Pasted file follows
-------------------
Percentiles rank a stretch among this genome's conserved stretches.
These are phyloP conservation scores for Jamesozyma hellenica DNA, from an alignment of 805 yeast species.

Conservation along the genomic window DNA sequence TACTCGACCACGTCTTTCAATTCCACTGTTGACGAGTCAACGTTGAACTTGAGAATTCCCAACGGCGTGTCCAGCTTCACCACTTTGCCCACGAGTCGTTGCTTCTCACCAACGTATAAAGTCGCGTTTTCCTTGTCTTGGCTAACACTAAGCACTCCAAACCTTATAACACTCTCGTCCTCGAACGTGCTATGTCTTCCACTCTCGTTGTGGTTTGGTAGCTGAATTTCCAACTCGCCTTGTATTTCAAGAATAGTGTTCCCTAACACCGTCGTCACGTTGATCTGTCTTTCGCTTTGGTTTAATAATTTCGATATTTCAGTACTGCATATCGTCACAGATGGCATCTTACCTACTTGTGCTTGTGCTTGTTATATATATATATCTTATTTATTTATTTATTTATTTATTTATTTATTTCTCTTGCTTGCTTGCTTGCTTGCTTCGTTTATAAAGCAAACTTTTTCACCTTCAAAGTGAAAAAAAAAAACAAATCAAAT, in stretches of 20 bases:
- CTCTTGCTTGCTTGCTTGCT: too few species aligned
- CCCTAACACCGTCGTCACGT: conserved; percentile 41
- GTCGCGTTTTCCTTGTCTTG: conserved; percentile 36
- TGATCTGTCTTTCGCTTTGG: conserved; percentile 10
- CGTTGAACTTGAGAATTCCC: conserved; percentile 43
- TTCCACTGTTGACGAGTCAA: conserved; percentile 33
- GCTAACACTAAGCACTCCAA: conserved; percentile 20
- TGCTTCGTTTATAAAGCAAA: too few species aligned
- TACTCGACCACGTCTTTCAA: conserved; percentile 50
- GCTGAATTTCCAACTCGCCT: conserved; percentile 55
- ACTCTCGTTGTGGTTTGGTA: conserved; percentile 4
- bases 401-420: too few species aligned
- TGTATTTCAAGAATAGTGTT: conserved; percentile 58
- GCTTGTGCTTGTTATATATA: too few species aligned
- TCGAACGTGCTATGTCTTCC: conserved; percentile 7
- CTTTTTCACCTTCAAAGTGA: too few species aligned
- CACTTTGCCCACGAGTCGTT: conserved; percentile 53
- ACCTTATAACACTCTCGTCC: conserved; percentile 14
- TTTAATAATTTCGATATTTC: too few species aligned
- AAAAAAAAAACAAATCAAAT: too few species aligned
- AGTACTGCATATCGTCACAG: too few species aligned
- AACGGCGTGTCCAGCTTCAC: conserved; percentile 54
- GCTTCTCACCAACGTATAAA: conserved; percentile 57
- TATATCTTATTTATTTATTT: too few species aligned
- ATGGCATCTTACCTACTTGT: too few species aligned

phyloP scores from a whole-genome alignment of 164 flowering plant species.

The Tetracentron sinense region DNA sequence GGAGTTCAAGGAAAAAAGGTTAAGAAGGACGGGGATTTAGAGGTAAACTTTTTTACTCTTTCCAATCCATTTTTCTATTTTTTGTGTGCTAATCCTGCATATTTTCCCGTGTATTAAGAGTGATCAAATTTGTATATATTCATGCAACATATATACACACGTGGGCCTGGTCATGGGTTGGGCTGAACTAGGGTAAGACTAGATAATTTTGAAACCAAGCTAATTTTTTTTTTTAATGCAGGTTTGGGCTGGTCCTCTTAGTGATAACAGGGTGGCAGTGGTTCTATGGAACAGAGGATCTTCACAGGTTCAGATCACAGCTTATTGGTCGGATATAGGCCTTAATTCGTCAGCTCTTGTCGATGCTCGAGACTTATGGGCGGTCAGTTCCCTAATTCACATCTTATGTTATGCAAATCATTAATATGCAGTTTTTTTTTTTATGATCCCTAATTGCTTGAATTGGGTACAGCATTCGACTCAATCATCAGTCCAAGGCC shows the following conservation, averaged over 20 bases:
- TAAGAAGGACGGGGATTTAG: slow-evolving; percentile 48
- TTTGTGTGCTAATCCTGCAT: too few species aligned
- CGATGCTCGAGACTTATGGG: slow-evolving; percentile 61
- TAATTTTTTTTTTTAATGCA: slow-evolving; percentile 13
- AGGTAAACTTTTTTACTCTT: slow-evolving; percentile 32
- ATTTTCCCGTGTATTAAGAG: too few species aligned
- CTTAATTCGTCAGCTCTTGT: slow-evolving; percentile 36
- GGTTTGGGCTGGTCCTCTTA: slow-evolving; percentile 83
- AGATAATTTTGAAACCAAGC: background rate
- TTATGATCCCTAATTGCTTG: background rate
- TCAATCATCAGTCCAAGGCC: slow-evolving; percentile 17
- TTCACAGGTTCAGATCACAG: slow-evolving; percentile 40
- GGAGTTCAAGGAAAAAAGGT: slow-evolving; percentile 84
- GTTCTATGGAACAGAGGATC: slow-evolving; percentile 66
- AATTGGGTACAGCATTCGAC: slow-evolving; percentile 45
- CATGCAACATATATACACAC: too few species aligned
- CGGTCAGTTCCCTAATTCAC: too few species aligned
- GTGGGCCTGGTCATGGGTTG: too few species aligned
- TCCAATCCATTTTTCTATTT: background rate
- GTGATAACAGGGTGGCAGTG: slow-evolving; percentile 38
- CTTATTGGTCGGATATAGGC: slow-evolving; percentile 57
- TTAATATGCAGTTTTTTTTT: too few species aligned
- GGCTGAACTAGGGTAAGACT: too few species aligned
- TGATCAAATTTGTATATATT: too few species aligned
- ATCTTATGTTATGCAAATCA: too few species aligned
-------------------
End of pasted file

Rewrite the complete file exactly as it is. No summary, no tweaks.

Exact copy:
Percentiles rank a stretch among this genome's conserved stretches.
These are phyloP conservation scores for Jamesozyma hellenica DNA, from an alignment of 805 yeast species.

Conservation along the genomic window DNA sequence TACTCGACCACGTCTTTCAATTCCACTGTTGACGAGTCAACGTTGAACTTGAGAATTCCCAACGGCGTGTCCAGCTTCACCACTTTGCCCACGAGTCGTTGCTTCTCACCAACGTATAAAGTCGCGTTTTCCTTGTCTTGGCTAACACTAAGCACTCCAAACCTTATAACACTCTCGTCCTCGAACGTGCTATGTCTTCCACTCTCGTTGTGGTTTGGTAGCTGAATTTCCAACTCGCCTTGTATTTCAAGAATAGTGTTCCCTAACACCGTCGTCACGTTGATCTGTCTTTCGCTTTGGTTTAATAATTTCGATATTTCAGTACTGCATATCGTCACAGATGGCATCTTACCTACTTGTGCTTGTGCTTGTTATATATATATATCTTATTTATTTATTTATTTATTTATTTATTTATTTCTCTTGCTTGCTTGCTTGCTTGCTTCGTTTATAAAGCAAACTTTTTCACCTTCAAAGTGAAAAAAAAAAACAAATCAAAT, in stretches of 20 bases:
- CTCTTGCTTGCTTGCTTGCT: too few species aligned
- CCCTAACACCGTCGTCACGT: conserved; percentile 41
- GTCGCGTTTTCCTTGTCTTG: conserved; percentile 36
- TGATCTGTCTTTCGCTTTGG: conserved; percentile 10
- CGTTGAACTTGAGAATTCCC: conserved; percentile 43
- TTCCACTGTTGACGAGTCAA: conserved; percentile 33
- GCTAACACTAAGCACTCCAA: conserved; percentile 20
- TGCTTCGTTTATAAAGCAAA: too few species aligned
- TACTCGACCACGTCTTTCAA: conserved; percentile 50
- GCTGAATTTCCAACTCGCCT: conserved; percentile 55
- ACTCTCGTTGTGGTTTGGTA: conserved; percentile 4
- bases 401-420: too few species aligned
- TGTATTTCAAGAATAGTGTT: conserved; percentile 58
- GCTTGTGCTTGTTATATATA: too few species aligned
- TCGAACGTGCTATGTCTTCC: conserved; percentile 7
- CTTTTTCACCTTCAAAGTGA: too few species aligned
- CACTTTGCCCACGAGTCGTT: conserved; percentile 53
- ACCTTATAACACTCTCGTCC: conserved; percentile 14
- TTTAATAATTTCGATATTTC: too few species aligned
- AAAAAAAAAACAAATCAAAT: too few species aligned
- AGTACTGCATATCGTCACAG: too few species aligned
- AACGGCGTGTCCAGCTTCAC: conserved; percentile 54
- GCTTCTCACCAACGTATAAA: conserved; percentile 57
- TATATCTTATTTATTTATTT: too few species aligned
- ATGGCATCTTACCTACTTGT: too few species aligned

phyloP scores from a whole-genome alignment of 164 flowering plant species.

The Tetracentron sinense region DNA sequence GGAGTTCAAGGAAAAAAGGTTAAGAAGGACGGGGATTTAGAGGTAAACTTTTTTACTCTTTCCAATCCATTTTTCTATTTTTTGTGTGCTAATCCTGCATATTTTCCCGTGTATTAAGAGTGATCAAATTTGTATATATTCATGCAACATATATACACACGTGGGCCTGGTCATGGGTTGGGCTGAACTAGGGTAAGACTAGATAATTTTGAAACCAAGCTAATTTTTTTTTTTAATGCAGGTTTGGGCTGGTCCTCTTAGTGATAACAGGGTGGCAGTGGTTCTATGGAACAGAGGATCTTCACAGGTTCAGATCACAGCTTATTGGTCGGATATAGGCCTTAATTCGTCAGCTCTTGTCGATGCTCGAGACTTATGGGCGGTCAGTTCCCTAATTCACATCTTATGTTATGCAAATCATTAATATGCAGTTTTTTTTTTTATGATCCCTAATTGCTTGAATTGGGTACAGCATTCGACTCAATCATCAGTCCAAGGCC shows the following conservation, averaged over 20 bases:
- TAAGAAGGACGGGGATTTAG: slow-evolving; percentile 48
- TTTGTGTGCTAATCCTGCAT: too few species aligned
- CGATGCTCGAGACTTATGGG: slow-evolving; percentile 61
- TAATTTTTTTTTTTAATGCA: slow-evolving; percentile 13
- AGGTAAACTTTTTTACTCTT: slow-evolving; percentile 32
- ATTTTCCCGTGTATTAAGAG: too few species aligned
- CTTAATTCGTCAGCTCTTGT: slow-evolving; percentile 36
- GGTTTGGGCTGGTCCTCTTA: slow-evolving; percentile 83
- AGATAATTTTGAAACCAAGC: background rate
- TTATGATCCCTAATTGCTTG: background rate
- TCAATCATCAGTCCAAGGCC: slow-evolving; percentile 17
- TTCACAGGTTCAGATCACAG: slow-evolving; percentile 40
- GGAGTTCAAGGAAAAAAGGT: slow-evolving; percentile 84
- GTTCTATGGAACAGAGGATC: slow-evolving; percentile 66
- AATTGGGTACAGCATTCGAC: slow-evolving; percentile 45
- CATGCAACATATATACACAC: too few species aligned
- CGGTCAGTTCCCTAATTCAC: too few species aligned
- GTGGGCCTGGTCATGGGTTG: too few species aligned
- TCCAATCCATTTTTCTATTT: background rate
- GTGATAACAGGGTGGCAGTG: slow-evolving; percentile 38
- CTTATTGGTCGGATATAGGC: slow-evolving; percentile 57
- TTAATATGCAGTTTTTTTTT: too few species aligned
- GGCTGAACTAGGGTAAGACT: too few species aligned
- TGATCAAATTTGTATATATT: too few species aligned
- ATCTTATGTTATGCAAATCA: too few species aligned